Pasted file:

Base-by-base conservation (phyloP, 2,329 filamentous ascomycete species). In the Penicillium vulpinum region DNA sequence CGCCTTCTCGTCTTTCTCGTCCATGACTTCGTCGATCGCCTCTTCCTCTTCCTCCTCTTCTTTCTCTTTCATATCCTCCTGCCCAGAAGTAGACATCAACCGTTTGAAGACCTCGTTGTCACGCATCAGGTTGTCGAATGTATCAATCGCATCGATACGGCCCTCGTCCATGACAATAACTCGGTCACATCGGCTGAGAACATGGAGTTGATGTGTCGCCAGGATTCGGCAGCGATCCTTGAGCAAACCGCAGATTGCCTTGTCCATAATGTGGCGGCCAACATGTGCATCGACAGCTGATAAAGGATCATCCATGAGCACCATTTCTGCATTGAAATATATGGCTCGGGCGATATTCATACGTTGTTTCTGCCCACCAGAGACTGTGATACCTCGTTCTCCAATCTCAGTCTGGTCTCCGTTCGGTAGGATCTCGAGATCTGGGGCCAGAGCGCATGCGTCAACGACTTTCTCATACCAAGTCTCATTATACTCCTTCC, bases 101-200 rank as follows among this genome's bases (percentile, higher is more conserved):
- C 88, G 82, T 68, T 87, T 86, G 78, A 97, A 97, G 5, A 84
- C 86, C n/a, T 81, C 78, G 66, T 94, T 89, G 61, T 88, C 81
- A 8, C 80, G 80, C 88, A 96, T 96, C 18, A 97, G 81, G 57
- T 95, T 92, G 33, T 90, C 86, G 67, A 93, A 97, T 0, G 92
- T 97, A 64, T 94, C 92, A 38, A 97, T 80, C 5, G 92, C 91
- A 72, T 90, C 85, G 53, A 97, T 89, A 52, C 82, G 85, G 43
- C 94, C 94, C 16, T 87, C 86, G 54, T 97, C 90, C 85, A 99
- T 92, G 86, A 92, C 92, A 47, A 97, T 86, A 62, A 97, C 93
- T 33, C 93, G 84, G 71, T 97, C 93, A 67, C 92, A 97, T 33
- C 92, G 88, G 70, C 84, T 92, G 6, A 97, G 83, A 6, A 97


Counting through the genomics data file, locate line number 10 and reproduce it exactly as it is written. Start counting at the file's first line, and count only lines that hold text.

- T 33, C 93, G 84, G 71, T 97, C 93, A 67, C 92, A 97, T 33